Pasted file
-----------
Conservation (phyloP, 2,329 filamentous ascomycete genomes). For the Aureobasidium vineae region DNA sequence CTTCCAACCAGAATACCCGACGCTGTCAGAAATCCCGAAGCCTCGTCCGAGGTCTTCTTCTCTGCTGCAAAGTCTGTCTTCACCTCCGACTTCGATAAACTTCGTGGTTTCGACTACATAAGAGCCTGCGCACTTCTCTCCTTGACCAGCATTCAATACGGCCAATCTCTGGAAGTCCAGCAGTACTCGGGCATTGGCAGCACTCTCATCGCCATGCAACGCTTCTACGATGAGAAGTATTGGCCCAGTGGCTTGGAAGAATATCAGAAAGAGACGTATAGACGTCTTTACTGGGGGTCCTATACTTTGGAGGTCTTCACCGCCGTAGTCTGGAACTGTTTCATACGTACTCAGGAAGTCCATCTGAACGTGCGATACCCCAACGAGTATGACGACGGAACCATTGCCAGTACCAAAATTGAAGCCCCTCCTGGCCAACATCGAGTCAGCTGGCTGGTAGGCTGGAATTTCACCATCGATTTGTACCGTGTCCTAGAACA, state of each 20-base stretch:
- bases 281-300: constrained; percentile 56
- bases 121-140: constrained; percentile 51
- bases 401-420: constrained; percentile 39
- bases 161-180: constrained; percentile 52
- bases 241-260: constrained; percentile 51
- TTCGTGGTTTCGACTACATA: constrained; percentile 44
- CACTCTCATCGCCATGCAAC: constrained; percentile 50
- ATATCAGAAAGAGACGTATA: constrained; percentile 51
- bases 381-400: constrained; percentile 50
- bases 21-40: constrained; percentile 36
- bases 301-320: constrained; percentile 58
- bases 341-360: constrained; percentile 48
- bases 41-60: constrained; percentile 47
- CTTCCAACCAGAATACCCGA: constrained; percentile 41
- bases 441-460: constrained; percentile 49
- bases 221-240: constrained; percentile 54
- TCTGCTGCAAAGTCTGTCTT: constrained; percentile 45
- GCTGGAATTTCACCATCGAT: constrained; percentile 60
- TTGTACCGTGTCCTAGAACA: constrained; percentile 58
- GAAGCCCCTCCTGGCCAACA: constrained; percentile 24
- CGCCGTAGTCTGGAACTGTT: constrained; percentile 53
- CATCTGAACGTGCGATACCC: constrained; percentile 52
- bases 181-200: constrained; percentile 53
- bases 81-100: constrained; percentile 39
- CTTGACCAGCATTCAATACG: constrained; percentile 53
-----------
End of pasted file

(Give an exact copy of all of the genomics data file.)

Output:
Conservation (phyloP, 2,329 filamentous ascomycete genomes). For the Aureobasidium vineae region DNA sequence CTTCCAACCAGAATACCCGACGCTGTCAGAAATCCCGAAGCCTCGTCCGAGGTCTTCTTCTCTGCTGCAAAGTCTGTCTTCACCTCCGACTTCGATAAACTTCGTGGTTTCGACTACATAAGAGCCTGCGCACTTCTCTCCTTGACCAGCATTCAATACGGCCAATCTCTGGAAGTCCAGCAGTACTCGGGCATTGGCAGCACTCTCATCGCCATGCAACGCTTCTACGATGAGAAGTATTGGCCCAGTGGCTTGGAAGAATATCAGAAAGAGACGTATAGACGTCTTTACTGGGGGTCCTATACTTTGGAGGTCTTCACCGCCGTAGTCTGGAACTGTTTCATACGTACTCAGGAAGTCCATCTGAACGTGCGATACCCCAACGAGTATGACGACGGAACCATTGCCAGTACCAAAATTGAAGCCCCTCCTGGCCAACATCGAGTCAGCTGGCTGGTAGGCTGGAATTTCACCATCGATTTGTACCGTGTCCTAGAACA, state of each 20-base stretch:
- bases 281-300: constrained; percentile 56
- bases 121-140: constrained; percentile 51
- bases 401-420: constrained; percentile 39
- bases 161-180: constrained; percentile 52
- bases 241-260: constrained; percentile 51
- TTCGTGGTTTCGACTACATA: constrained; percentile 44
- CACTCTCATCGCCATGCAAC: constrained; percentile 50
- ATATCAGAAAGAGACGTATA: constrained; percentile 51
- bases 381-400: constrained; percentile 50
- bases 21-40: constrained; percentile 36
- bases 301-320: constrained; percentile 58
- bases 341-360: constrained; percentile 48
- bases 41-60: constrained; percentile 47
- CTTCCAACCAGAATACCCGA: constrained; percentile 41
- bases 441-460: constrained; percentile 49
- bases 221-240: constrained; percentile 54
- TCTGCTGCAAAGTCTGTCTT: constrained; percentile 45
- GCTGGAATTTCACCATCGAT: constrained; percentile 60
- TTGTACCGTGTCCTAGAACA: constrained; percentile 58
- GAAGCCCCTCCTGGCCAACA: constrained; percentile 24
- CGCCGTAGTCTGGAACTGTT: constrained; percentile 53
- CATCTGAACGTGCGATACCC: constrained; percentile 52
- bases 181-200: constrained; percentile 53
- bases 81-100: constrained; percentile 39
- CTTGACCAGCATTCAATACG: constrained; percentile 53